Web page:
The seats are all large and comfortable, and that new car (or aeroplane) smell of high quality leather delightfully lingers about you long after returning to the hanger or indeed home. On our flight we had a 6’4” passenger in the second row and he had plenty of room. It’s the same in the front. Business passengers wanting to use iPads, laptops or read the newspapers will like this genuine roominess. There is a small amount of storage room behind the rear seats and also space upfront in the nose – on both sides – but with more room on the left side, for a couple of half sets of golf clubs and bags. It is likely that the third row of seats will often be unoccupied and used for storage.

All the air vents are in just the right place and the optional air-conditioning will be a welcome addition for those flying in hotter climates. Yes, it cools down up high but business and charter passengers, not to mention the family, will likely demand the cooler air on the ground in hotter weather too. The yaw damper reduces pilot workload noticeably and increases passenger comfort.

Who Wants One?

So who is this aircraft suited for? The short answer is a very wide variety of owners and users, some perhaps not immediately apparent. It’s the perfect aircraft, and really not that much more expensive than a fully optioned high-performance turbo single, for Australians or Kiwis who must travel long distances, on a regular basis for private or tax deductible purposes. It will become particularly popular with charter companies. In that respect Hawker Pacific estimate a five-year fuel saving compared with a conventional twin of about $400,000. That is sure to send a lot of Aztecs, Duchesses and other older conventional twins to the wreckers’ yards.

The economics will grab the accountants’ attention before even factoring in the fully costed decreased maintenance costs – less goes wrong, less often, costs less to fix, and less time on line is lost, both planned and unplanned. TBO’s on the engines will likely increase substantially as more units are in service – as happened with the DA40NG and DA42-6.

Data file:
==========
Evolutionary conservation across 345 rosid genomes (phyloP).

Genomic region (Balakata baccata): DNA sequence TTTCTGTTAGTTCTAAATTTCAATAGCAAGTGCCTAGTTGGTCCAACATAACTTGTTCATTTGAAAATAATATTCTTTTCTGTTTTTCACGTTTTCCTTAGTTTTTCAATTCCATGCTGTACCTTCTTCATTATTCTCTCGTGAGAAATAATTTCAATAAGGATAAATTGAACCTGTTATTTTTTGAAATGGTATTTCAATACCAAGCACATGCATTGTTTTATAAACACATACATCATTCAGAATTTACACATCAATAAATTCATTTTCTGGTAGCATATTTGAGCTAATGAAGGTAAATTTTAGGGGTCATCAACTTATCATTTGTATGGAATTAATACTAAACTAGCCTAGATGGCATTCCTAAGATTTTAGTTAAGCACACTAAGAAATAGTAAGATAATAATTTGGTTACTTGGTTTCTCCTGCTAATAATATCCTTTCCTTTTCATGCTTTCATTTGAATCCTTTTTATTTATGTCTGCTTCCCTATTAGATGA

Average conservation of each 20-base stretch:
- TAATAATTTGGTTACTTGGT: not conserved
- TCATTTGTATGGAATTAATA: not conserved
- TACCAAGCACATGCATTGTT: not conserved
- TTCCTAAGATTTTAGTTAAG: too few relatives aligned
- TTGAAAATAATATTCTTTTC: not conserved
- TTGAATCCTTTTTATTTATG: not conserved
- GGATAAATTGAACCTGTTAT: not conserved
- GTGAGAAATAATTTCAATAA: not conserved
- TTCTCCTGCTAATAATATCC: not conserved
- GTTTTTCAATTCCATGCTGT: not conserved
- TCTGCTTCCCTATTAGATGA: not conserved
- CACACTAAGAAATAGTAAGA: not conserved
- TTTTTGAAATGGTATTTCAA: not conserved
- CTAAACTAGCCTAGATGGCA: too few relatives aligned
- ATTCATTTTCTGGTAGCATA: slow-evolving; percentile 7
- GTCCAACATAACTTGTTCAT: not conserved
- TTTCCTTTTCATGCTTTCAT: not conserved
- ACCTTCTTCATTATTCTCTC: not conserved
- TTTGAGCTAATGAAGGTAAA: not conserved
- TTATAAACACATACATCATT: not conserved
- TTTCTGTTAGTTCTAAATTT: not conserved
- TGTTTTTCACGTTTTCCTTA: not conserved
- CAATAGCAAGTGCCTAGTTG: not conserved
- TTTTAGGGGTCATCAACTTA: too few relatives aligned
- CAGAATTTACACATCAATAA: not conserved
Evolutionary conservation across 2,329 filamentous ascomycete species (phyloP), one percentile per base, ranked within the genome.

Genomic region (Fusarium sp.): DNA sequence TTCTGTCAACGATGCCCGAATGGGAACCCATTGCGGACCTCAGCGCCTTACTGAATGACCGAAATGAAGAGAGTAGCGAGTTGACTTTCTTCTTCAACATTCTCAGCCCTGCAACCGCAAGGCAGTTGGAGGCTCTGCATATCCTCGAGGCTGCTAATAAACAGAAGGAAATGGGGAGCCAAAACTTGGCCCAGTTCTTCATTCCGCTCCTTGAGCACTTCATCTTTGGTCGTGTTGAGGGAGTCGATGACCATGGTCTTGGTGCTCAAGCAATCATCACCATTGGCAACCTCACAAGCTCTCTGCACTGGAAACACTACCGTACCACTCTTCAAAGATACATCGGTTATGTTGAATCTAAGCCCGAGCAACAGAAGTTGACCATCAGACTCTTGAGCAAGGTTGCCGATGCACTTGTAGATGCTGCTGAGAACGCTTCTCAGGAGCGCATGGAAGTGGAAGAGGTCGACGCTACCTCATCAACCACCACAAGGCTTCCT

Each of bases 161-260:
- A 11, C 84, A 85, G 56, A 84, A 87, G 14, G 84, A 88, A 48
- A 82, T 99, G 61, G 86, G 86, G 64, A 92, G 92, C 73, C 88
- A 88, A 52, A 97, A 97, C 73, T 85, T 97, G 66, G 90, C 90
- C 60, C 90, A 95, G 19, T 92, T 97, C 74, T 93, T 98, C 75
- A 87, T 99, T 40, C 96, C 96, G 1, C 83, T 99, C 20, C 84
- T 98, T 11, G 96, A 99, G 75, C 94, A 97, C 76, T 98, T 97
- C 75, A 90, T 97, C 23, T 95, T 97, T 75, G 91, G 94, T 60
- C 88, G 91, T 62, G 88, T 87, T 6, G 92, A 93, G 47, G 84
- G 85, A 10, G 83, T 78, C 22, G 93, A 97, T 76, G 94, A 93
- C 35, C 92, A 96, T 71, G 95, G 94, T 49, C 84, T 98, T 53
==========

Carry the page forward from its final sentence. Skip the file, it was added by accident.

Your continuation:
The greatly increased comfort and room mean this will be an aircraft that is loved by pilots, operators, accountants and passengers alike. The second engine is a great counter to the “no parachute” question, as is the aircraft’s excellent single engine performance. Both of these factors should not be underestimated in sales value.

Another target market for the DA62 could be the high performance single engine pilot-owners looking at a three to five year wait for a single engine light jet. This might be the ideal interim step up, training and expereince. And who knows, might the Diamond Jet be next off the drawing board?

For the pilot this is a beautiful and easy aircraft to fly, with the added advantage of modern built in electronic protection that prevent accidents, for example, gentle push back on the stick when you bank over 45 degrees, and a gentle mushing descent rather than violent stalls.

It won’t be long until word about the DA62 spreads and they quickly replace ageing aircraft throughout Australia and New Zealand. If you get a chance, go along and see the DA62 as it makes its nationwide tour with Joe Roberson from Hawker Pacific. Don’t be shy, no matter what your flying experience.

About the Author

Paul Southwick is a freelance aviation journalist, writer and pilot. You can review his profile and portfolio at